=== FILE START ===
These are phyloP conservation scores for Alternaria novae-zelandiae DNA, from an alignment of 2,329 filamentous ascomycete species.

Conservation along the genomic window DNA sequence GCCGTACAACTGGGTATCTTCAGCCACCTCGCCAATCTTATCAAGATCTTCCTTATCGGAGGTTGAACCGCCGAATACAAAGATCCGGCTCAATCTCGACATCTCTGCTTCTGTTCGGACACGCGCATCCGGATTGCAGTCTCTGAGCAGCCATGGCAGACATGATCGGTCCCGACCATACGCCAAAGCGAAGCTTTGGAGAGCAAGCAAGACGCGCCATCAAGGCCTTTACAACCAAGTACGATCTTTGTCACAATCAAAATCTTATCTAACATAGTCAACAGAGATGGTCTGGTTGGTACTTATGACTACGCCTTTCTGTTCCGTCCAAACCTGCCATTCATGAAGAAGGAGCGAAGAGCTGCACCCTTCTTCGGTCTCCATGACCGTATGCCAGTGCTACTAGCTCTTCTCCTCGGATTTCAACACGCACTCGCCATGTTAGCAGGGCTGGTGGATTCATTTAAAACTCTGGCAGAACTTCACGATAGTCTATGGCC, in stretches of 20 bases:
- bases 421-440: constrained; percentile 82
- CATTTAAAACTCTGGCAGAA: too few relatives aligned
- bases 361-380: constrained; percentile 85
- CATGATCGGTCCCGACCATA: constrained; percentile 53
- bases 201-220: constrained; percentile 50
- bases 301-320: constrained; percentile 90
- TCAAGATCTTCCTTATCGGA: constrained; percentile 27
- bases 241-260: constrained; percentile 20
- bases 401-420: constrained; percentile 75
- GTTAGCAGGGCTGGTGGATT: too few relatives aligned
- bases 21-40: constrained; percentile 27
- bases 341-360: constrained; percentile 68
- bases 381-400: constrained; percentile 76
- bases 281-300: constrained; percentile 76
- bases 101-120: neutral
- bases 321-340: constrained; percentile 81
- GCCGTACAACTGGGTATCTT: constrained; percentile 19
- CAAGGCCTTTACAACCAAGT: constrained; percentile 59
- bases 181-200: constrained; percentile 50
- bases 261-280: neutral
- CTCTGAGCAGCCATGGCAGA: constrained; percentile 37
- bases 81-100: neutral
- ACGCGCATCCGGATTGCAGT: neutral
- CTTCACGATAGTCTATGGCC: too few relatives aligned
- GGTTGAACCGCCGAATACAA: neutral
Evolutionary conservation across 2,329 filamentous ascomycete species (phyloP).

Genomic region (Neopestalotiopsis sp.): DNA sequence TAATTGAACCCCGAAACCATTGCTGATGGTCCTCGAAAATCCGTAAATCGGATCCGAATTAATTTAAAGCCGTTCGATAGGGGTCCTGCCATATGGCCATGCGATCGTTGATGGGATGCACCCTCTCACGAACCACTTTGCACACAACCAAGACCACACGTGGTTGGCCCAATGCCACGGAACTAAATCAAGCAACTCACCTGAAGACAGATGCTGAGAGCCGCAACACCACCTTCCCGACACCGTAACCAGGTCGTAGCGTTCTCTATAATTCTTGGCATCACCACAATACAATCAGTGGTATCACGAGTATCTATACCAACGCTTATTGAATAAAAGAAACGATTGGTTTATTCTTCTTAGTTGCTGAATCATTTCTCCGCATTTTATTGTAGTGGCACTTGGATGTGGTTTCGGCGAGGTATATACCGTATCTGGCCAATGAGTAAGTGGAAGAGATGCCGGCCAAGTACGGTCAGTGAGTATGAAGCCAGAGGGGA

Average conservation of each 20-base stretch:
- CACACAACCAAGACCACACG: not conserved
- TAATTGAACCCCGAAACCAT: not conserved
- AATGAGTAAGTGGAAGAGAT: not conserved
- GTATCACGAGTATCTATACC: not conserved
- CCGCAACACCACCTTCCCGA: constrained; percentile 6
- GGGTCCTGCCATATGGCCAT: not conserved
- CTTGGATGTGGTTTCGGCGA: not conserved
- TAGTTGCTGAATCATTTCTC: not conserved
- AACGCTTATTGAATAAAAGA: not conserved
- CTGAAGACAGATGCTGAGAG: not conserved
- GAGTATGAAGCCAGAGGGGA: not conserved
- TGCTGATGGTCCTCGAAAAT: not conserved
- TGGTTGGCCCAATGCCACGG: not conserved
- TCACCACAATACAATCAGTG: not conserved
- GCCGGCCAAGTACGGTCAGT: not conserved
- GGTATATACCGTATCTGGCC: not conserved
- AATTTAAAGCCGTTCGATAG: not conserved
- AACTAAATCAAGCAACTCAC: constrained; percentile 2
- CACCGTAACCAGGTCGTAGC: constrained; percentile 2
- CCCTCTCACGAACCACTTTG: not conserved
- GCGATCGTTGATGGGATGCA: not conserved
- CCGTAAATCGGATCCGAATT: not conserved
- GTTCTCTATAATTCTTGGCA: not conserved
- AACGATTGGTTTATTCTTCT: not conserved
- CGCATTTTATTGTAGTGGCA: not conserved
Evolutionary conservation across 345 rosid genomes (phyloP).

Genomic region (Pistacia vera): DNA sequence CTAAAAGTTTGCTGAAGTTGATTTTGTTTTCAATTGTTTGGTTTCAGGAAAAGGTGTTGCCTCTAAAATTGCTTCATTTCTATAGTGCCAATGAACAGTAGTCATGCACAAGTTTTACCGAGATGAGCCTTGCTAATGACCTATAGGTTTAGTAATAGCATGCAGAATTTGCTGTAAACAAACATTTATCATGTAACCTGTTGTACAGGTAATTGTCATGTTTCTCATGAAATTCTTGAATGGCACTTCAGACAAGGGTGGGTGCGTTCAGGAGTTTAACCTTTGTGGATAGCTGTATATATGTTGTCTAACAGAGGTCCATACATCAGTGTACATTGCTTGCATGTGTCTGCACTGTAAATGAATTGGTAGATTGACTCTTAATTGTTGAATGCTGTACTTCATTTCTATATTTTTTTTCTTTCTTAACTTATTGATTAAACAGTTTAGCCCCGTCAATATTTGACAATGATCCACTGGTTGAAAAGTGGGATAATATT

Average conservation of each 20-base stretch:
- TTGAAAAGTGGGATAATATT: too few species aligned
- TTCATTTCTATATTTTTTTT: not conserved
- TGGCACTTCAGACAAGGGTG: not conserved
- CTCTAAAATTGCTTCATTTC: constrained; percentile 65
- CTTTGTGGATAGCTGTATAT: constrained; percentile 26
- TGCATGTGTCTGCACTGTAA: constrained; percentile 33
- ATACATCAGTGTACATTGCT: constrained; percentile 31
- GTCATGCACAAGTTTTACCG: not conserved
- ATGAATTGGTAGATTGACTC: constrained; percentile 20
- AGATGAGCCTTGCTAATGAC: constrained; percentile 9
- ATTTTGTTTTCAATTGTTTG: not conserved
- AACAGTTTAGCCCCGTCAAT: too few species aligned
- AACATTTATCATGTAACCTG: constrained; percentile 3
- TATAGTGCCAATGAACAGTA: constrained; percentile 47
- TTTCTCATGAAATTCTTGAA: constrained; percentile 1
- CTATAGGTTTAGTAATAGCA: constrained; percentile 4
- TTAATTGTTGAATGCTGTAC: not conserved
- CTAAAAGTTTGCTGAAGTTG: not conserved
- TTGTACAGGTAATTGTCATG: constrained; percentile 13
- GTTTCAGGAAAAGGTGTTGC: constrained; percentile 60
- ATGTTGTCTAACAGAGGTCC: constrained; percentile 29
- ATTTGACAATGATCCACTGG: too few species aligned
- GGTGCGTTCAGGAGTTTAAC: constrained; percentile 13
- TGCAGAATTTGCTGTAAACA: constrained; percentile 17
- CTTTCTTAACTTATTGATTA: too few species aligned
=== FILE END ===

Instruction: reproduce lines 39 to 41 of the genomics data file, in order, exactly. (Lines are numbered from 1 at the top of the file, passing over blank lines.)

- AACGCTTATTGAATAAAAGA: not conserved
- CTGAAGACAGATGCTGAGAG: not conserved
- GAGTATGAAGCCAGAGGGGA: not conserved